The spotlight series brings to light authors’ approaches to writing for young readers and the secrets to their success. In this post, Christine Heppermann will tell us her secrets to writing stories in poetry, working with a co-writer, and walking the fuzzy line between contemporary and fantasy fiction. Heppermann is the author of books for both children and young adult readers, including the critically acclaimed Poisoned Apples, the more recent Ask Me How I Got Here, and the Backyard Witch series. She has also published non-fiction books on topics ranging from Whitney Houston, politics, and Twitter in addition to articles on children’s literature in nationally recognized newspapers and literary journals.
Welcome, Christine! It’s a treat to speak with such a lyrical author about the craft of writing for young adult readers. Your last two YA books, Ask Me How I Got Here and Poisoned Apples, are both written in verse. What’s your secret to writing accessible poetry about difficult topics?
CH: I guess it’s that I approach writing poetry much the way I approach writing fiction and nonfiction: my first goal is to tell a coherent story. With a poem, you don’t have a lot of space in which to do that, and I appreciate the challenge. Also, I tend to come at difficult subject matter from an ironic stance, one that emphasizes the absurdity of the situation, and that can soften the blow.                   
Ask Me How I Got Here is a contemporary YA for the most part, while Poisoned Apples is inspired by folktale. How do realistic and fantasy fiction differ in terms of figurative language in your work?
CH: They don’t, necessarily. Poisoned Apples blends contemporary concerns and perspectives into fairy-tale narratives. My intention in that book was to have no rigid lines between fantasy and reality. Even in Ask Me How I Got Here, the main character, Addie, writes poems that bring the Virgin Mary out of the realm of legend and imagine her as a real teenager—which she was! When she gave birth to Jesus, she was likely only fourteen or fifteen.
Your Backyard Witch series is co-written with Ron Koertge. What’s the secret to your success when collaborating with another author?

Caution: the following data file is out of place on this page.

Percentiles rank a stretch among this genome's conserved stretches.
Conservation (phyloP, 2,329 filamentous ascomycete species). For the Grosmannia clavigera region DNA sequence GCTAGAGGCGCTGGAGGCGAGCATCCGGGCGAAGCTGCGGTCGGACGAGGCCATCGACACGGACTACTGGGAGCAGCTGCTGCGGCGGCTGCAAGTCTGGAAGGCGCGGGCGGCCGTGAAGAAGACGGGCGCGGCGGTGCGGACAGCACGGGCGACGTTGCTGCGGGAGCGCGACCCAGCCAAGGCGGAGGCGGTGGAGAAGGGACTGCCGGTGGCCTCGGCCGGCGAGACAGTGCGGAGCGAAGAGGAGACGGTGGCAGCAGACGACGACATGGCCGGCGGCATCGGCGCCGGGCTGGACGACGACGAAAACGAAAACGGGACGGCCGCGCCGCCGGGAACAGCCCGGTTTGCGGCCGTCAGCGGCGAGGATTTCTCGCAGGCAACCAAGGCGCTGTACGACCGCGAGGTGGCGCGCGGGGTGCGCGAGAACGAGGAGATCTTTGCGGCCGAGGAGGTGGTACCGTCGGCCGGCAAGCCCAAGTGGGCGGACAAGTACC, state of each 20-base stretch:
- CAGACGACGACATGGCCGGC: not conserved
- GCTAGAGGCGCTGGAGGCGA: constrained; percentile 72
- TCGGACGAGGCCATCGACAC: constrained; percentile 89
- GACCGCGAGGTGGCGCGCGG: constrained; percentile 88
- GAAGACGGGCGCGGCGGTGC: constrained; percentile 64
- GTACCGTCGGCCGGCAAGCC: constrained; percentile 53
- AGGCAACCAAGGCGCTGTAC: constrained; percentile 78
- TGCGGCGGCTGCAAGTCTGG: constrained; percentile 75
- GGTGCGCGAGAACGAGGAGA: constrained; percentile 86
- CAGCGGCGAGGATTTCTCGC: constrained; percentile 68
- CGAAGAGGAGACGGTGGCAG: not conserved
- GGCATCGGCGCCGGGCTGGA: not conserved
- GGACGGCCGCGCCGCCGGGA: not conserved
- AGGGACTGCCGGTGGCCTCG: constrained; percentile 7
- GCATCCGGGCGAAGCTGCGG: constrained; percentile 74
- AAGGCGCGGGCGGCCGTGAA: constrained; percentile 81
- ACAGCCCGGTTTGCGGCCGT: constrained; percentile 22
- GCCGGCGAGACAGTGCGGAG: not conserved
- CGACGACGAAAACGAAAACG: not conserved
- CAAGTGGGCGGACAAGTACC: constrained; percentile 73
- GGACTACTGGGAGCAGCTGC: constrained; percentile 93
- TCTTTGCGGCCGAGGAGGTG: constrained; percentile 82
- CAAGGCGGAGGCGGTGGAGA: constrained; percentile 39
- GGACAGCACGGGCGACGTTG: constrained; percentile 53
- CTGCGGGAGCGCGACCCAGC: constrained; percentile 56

CH: Be friends first. Isn’t that the secret to any successful relationship? It also helps to have a similar sense of humor. Ron and I are writing for young readers, but we’re also writing to entertain each other. I don’t want to bore him; he doesn’t want to bore me.

Heppermann with daughters Audrey (12) and Claudia (17)
Most of the main characters in your books are female. What's the overall message you hope young women will take away from the challenges that your MCs face?
CH: Don’t let anyone tell you who you are or who you’re supposed to be. Set your own standards.
You’ve written about children’s literature for many years and continue to review young adult books for the Chicago Tribune. What’s the secret ingredient in the recipes of the five-star books that you’ve reviewed and in what way has writing about kidlit influenced your own work?
CH: Hmmm, the best books I review don’t stick to a given formula, they create their own. I would also say that voice is important to me. A strong narrative voice never fails to pull me in. In terms of my own work, I have to make sure, especially when writing a first draft, to turn off the reviewer side of my brain, or at least mute it. Coming at a project with too critical an eye can prevent me from getting words on the page. 
Is there some secret about you that our readers may be surprised to know?
CH: I don’t have many secrets—I’m kind of a blabbermouth. To illustrate, in middle school I planned a surprise birthday party for my best friend, but couldn’t help telling her about it in advance. Unlike me, she could keep a secret, so she didn’t tell anyone else that I’d blabbed and did a very convincing job of acting surprised when everyone jumped out at her.
As a sneak preview for our readers, can you share with us any secrets about upcoming projects? 
CH: It’s not poetry! It’s a straight-up novel. But it does blend fantasy and reality. One of my biggest fears when I was a kid was demonic possession. I like to face down my fears in my writing, and this is the fear I’m up against next.

Thanks for such a fun and interesting discussion, Christine. We’ll keep an eye out for your upcoming book, which sounds intriguing! In the meanwhile, everyone can check your website for updates at christineheppermann.com All the best, Chris Brandon Whitaker!